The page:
CHICAGO — If you’ve watched a Chicago Bulls game over the last two years, a prevailing theme you may notice is how few 3s the team takes. In each of the last two seasons Chicago has been the only team in the league to not average at least 30 3-point attempts a night. What may have once been considered a badge of honor as battles in the paint and the mid-range game reigned supreme, now looks like a reluctance to evolve with the times.
But at media day on Monday, it sounded like the Bulls were ready to embrace the 3-ball fully, something that could help their goal of getting back to the postseason. Bulls president Arturas Karnisovas talked about how he wants to see the team’s shot profile change, with an emphasis on attempting more 3s compared to each of the last two seasons. Head coach Billy Donovan echoed the same sentiment, and harped on not just taking more 3s just for the sake of it, but generating better looks from beyond the perimeter.
“Like Arturas talked about our shot profile, to me it’s less about taking more 3s, as much as it’s about how you generate them,” Donovan said. “Our biggest challenge with this group is going to be we’ve got to get into the paint … We’ve got to do a better job spacing, we’ve got to do a better job attacking the paint, because about 85% of your fouls are taking place in the paint. It’s the best opportunity to offensive rebound, is on those shots. And then the third thing is those are where you get kick-out 3s, and I think that’s got to be a real focus for us.”
Already we’ve seen a commitment to that change with the offseason additions of Jevon Carter and Torrey Craig, two players who if they were on the Bulls roster a season ago would’ve ranked first and second in 3-point percentage, respectively. But it’s not enough to just add a couple players and hope that solves the issue. As Donovan said, it’s about how the Bulls are generating those shots.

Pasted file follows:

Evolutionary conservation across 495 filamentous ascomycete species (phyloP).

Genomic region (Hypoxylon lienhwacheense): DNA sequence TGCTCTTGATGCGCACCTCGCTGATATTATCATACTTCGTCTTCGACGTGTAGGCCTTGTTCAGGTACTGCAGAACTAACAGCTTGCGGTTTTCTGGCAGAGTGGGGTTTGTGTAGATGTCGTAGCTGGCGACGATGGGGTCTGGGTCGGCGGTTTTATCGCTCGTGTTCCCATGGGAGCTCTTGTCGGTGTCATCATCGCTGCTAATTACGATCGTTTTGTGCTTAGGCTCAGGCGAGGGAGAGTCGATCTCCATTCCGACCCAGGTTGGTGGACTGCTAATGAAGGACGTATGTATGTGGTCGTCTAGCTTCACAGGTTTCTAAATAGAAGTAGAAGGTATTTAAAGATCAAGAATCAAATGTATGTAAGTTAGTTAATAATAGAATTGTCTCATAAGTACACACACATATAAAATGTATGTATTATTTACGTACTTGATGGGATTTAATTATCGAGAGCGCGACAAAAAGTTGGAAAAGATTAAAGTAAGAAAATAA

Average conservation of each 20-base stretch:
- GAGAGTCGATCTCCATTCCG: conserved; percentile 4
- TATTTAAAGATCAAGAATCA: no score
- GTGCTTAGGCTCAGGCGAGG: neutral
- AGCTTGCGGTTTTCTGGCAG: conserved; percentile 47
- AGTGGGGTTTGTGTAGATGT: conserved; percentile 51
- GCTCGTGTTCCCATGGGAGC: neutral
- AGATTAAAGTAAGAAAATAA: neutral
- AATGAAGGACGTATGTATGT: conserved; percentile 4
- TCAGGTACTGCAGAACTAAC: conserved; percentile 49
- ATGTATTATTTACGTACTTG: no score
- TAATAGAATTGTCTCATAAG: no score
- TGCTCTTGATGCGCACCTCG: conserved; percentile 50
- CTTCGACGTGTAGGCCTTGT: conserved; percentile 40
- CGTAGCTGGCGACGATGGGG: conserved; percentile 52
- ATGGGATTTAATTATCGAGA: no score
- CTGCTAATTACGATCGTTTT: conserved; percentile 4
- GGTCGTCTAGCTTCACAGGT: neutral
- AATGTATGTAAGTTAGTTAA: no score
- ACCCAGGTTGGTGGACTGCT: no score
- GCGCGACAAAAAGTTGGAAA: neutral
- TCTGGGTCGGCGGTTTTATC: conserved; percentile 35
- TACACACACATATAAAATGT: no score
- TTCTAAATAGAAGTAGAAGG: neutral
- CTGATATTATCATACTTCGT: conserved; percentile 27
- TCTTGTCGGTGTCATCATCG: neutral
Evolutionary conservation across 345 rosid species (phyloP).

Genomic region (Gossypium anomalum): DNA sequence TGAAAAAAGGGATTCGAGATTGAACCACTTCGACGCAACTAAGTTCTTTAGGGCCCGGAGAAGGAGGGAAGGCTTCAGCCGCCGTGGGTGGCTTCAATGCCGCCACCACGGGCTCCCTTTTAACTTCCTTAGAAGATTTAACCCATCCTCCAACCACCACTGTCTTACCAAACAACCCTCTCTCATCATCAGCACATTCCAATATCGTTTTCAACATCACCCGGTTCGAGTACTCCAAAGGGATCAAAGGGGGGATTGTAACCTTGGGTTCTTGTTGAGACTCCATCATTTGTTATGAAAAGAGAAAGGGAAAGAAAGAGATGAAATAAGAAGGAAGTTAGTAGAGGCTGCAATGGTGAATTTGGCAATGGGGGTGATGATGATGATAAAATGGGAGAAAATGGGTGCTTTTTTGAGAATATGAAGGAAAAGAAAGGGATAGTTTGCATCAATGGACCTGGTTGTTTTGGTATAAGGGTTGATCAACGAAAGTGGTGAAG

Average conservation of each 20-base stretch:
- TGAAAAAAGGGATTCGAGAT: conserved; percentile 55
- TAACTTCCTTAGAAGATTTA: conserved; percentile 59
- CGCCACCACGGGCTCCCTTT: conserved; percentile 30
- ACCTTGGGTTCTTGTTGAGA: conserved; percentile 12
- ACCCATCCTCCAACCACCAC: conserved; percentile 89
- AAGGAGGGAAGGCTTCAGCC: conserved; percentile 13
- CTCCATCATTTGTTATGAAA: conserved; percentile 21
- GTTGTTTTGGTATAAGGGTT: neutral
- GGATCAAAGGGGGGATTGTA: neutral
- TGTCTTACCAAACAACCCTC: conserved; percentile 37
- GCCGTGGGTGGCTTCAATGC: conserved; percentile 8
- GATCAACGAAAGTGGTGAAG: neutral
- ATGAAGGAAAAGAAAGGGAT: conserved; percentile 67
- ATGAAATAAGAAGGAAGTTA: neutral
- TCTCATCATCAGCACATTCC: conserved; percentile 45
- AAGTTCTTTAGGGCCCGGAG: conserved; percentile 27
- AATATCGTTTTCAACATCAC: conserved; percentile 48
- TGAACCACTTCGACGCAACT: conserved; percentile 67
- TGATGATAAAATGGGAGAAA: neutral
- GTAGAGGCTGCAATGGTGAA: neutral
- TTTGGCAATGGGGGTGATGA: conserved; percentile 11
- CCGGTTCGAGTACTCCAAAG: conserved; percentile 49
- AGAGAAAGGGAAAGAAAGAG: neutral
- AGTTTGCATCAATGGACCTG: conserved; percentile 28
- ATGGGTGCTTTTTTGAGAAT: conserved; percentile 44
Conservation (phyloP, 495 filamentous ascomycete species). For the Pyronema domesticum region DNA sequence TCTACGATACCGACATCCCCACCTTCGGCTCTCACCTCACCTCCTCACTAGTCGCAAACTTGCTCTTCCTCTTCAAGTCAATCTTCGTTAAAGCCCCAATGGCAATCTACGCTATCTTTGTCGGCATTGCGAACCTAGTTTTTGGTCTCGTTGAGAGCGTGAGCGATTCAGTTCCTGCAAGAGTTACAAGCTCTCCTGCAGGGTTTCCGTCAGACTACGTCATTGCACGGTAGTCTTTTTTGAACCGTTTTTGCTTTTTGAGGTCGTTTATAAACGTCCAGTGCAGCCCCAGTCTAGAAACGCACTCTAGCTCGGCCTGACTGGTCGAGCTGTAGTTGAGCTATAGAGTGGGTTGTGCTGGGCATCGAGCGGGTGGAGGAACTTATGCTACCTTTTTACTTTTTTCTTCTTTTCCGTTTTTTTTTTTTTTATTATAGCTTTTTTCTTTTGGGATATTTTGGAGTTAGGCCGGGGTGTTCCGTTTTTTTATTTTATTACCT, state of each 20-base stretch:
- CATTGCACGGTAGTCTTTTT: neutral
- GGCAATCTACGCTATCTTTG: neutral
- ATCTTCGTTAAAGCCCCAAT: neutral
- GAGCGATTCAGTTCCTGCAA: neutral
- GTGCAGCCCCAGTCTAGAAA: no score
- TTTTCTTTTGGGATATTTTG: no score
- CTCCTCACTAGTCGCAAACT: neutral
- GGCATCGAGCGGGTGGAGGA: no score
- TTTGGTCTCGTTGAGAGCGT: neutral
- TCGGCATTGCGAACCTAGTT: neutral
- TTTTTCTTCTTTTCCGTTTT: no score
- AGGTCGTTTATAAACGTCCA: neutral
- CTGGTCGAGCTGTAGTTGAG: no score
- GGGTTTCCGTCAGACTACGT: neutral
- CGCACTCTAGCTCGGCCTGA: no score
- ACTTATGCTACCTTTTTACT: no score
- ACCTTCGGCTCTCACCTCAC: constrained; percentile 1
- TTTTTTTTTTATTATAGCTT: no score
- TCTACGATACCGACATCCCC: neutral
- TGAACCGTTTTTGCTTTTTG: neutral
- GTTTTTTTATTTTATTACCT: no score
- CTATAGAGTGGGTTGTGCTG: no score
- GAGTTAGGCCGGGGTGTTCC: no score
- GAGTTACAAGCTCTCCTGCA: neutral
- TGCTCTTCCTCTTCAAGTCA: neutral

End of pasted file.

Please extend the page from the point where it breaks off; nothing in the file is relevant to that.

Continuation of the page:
It’s about ball movement, something Chicago struggled with at times last season, ranking 20th in assists per game with 24.5. Too many times did we see the offense just give DeMar DeRozan the ball and let him cook from mid-range. That’s a useful tool to have in your back pocket, especially when he makes those shots at a 48% clip, but it’s also underutilizing the other standout aspects of DeRozan and Zach LaVine’s game.
Both players are high-percentage finishers around the rim, and with the amount of attention they draw when they have the ball in their hands, it will surely create open corner 3s when they attack the paint. We’ve also seen from DeRozan’s San Antonio days how he can shine as a facilitator, dishing out 6.2 dimes a night over three seasons. Nikola Vucevic is also an underrated passer out of the post, something we saw a lot more of during his Orlando Magic days.
This sudden self-awareness by the Bulls should give them the versatility and potency on offense they lacked a season ago. It won’t be an overnight success by any means, but there certainly seems to be buy-in from the players about how they plan to approach the offense this season.
“I know there’s a big deal of it, like, I don’t shoot enough [3s], but it’ll come, I’m not even going to think about it,” DeRozan said. “It’s something that I’ve definitely worked on, I know I can do, I just never made a conscious effort to do. But the style of play, understanding how we want to play, whatever is needed from me I’m going to be ready for it and do it, no problem.”
DeRozan has averaged 1.5 3-point attempts over his 14-year career, but he’s shown the ability to knock them down at a consistent rate, like he did two seasons ago shooting 35.2% on nearly two attempts a night. He doesn’t need to drastically increase that number, but if he could take at least three or four 3s a night, it would open up the spacing for the Bulls. That spacing allows for those drive and kick opportunities as Donovan mentioned. It also gives someone with the freakish athleticism like LaVine a green light to attack the rim.
If the Bulls manage to successfully shift their shot profile to take — and make — more 3s, then they should be in the hunt for a top-6 playoff spot this season. The talent is there, and now it sounds as though the gameplan will better highlight that.